This is a country that is starting to feel the very real fear of hunger.
The weather is turning from early autumn warmth to a sharp chill. Several areas are reporting drought, which adds to the sense of growing catastrophe.
At Maidan Wardak, 50 miles west of Kabul, a crowd of several hundred men had gathered in the hope of getting flour from an official distribution point. The flour was provided the World Food Programme.
Taliban soldiers kept the crowd reasonably quiet, but people who were told they weren’t eligible for a hand-out were angry and frightened.
“The winter is nearly here,” said one old man. “I don’t know how I’ll get through it if I can’t make bread.”
The WFP is faced with having to raise its supplies to Afghanistan to help more than 22 million people.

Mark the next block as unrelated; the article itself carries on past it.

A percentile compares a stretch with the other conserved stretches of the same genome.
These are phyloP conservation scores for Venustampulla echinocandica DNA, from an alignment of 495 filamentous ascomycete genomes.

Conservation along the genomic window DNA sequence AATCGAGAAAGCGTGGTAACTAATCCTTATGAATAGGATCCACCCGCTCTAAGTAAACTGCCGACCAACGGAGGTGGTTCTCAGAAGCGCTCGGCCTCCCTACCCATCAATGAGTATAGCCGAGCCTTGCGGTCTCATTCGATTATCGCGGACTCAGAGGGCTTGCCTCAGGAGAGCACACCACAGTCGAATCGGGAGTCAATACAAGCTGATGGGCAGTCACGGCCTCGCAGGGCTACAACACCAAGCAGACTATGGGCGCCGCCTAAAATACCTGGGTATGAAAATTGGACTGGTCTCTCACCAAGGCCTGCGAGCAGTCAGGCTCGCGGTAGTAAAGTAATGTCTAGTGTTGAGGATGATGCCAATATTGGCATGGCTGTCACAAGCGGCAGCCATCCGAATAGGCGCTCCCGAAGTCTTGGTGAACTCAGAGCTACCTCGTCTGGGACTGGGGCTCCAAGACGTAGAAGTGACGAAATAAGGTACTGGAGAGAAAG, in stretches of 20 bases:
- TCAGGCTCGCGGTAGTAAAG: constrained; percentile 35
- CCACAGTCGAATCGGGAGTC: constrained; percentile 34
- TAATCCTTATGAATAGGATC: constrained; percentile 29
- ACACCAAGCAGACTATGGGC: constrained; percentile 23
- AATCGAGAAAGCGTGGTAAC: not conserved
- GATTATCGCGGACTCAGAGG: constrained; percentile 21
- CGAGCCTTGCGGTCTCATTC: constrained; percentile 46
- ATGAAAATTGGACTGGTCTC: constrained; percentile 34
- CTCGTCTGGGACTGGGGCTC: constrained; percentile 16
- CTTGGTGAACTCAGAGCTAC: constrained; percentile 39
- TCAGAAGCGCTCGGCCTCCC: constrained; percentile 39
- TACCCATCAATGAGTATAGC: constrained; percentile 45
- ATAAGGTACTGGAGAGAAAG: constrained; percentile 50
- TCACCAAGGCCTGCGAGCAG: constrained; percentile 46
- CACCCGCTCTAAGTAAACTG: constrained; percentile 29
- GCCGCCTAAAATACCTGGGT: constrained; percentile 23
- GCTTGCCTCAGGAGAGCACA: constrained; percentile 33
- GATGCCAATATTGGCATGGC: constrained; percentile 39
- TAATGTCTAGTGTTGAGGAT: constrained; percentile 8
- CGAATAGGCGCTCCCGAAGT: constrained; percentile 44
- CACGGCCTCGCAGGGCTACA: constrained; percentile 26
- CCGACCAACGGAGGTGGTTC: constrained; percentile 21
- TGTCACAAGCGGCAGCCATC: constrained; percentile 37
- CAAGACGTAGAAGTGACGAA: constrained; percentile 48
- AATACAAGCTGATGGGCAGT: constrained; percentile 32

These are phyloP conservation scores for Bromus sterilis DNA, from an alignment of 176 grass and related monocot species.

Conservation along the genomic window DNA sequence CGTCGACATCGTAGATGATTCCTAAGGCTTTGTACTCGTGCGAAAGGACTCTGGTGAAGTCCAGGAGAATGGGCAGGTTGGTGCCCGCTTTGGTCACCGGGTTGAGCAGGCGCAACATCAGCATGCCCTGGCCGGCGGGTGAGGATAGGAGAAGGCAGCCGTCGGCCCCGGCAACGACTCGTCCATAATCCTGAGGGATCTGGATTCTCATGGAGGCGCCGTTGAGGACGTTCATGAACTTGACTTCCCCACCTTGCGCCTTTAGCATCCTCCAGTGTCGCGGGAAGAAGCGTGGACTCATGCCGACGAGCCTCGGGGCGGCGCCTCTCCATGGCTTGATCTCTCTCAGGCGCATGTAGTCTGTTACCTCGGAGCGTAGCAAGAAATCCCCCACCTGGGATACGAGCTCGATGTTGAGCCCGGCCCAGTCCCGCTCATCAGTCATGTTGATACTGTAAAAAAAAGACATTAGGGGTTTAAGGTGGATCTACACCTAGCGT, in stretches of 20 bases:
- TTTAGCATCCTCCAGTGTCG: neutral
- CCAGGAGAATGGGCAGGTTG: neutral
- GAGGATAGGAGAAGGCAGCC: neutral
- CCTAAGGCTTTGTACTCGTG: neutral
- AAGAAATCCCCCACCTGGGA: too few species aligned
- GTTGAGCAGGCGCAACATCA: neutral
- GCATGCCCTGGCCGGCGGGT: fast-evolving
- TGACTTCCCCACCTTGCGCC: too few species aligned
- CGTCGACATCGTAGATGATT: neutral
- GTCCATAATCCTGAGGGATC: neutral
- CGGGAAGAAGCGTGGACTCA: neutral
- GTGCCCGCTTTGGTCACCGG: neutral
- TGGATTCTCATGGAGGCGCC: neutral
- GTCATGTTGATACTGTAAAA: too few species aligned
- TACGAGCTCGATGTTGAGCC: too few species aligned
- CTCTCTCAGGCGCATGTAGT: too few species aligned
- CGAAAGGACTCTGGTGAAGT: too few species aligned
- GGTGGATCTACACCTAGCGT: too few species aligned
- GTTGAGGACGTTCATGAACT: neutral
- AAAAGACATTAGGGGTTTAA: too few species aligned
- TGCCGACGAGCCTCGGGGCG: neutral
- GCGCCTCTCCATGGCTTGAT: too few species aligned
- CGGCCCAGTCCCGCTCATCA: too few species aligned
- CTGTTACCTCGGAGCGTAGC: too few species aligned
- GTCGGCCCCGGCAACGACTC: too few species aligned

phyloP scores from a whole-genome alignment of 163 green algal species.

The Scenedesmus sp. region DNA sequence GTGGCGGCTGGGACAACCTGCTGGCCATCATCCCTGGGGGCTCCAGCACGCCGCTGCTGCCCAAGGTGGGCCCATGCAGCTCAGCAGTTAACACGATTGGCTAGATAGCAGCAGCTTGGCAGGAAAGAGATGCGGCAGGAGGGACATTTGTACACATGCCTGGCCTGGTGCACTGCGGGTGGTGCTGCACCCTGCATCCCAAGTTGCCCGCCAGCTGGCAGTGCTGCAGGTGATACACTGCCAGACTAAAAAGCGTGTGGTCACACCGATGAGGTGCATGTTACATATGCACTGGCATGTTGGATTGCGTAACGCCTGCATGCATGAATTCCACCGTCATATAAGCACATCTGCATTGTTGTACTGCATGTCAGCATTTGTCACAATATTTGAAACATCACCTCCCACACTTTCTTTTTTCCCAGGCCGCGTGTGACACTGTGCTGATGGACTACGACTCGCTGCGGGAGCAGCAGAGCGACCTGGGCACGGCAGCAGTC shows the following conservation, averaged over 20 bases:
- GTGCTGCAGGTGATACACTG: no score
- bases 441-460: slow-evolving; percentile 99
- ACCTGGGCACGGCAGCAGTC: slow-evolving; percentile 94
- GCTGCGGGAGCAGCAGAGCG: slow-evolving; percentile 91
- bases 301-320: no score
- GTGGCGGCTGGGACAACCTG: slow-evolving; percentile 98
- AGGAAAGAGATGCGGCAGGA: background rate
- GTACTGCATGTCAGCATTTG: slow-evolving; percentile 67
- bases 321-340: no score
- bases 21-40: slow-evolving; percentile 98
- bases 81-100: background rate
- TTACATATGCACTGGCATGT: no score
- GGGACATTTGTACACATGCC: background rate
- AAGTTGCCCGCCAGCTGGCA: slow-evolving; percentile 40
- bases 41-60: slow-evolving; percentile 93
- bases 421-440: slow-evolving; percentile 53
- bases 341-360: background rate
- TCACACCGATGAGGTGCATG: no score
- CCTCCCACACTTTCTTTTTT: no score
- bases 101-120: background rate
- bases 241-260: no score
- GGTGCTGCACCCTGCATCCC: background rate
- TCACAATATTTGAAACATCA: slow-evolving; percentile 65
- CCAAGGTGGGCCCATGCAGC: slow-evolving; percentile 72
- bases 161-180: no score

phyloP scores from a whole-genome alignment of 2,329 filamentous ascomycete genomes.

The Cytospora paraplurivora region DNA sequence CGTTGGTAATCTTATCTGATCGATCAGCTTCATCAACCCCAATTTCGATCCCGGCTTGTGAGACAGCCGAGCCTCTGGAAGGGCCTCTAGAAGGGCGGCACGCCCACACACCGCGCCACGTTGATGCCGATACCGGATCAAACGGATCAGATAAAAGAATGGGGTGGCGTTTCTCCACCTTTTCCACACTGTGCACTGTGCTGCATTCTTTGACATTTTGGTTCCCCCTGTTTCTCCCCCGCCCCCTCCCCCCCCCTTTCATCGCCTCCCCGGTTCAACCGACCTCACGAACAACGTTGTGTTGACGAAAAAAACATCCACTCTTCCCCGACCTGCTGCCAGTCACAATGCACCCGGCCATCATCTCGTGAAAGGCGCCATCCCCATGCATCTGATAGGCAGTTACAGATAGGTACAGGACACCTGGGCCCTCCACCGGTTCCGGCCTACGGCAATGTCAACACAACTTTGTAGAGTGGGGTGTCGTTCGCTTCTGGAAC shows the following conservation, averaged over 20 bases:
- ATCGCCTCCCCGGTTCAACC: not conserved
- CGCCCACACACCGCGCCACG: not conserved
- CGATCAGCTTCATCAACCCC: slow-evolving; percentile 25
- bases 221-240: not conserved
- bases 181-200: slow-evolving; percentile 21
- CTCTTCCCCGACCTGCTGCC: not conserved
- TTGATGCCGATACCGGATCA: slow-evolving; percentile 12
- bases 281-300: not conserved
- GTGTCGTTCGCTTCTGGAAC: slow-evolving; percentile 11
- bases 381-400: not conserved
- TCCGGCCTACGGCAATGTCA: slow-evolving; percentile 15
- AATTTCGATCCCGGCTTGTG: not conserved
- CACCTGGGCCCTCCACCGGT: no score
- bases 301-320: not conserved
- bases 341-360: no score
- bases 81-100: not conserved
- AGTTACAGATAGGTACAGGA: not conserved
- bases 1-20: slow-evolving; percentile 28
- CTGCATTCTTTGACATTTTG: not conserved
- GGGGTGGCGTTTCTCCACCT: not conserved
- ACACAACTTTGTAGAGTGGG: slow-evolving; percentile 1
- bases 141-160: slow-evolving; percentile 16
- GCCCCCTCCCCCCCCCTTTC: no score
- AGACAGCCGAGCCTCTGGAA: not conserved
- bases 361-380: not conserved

I spoke to the executive director of the WFP, David Beasley, when he paid a visit to Kabul on Sunday.
His analysis of the situation was alarming.
“It is as bad as you possibly can imagine,” said Mr Beasley. “In fact, we’re now looking at the worst humanitarian crisis on Earth.
“Ninety-five percent of the people don’t have enough food, and now we’re looking at 23 million people marching towards starvation,” he added. “The next six months are going to be catastrophic. It is going to be hell on Earth.”
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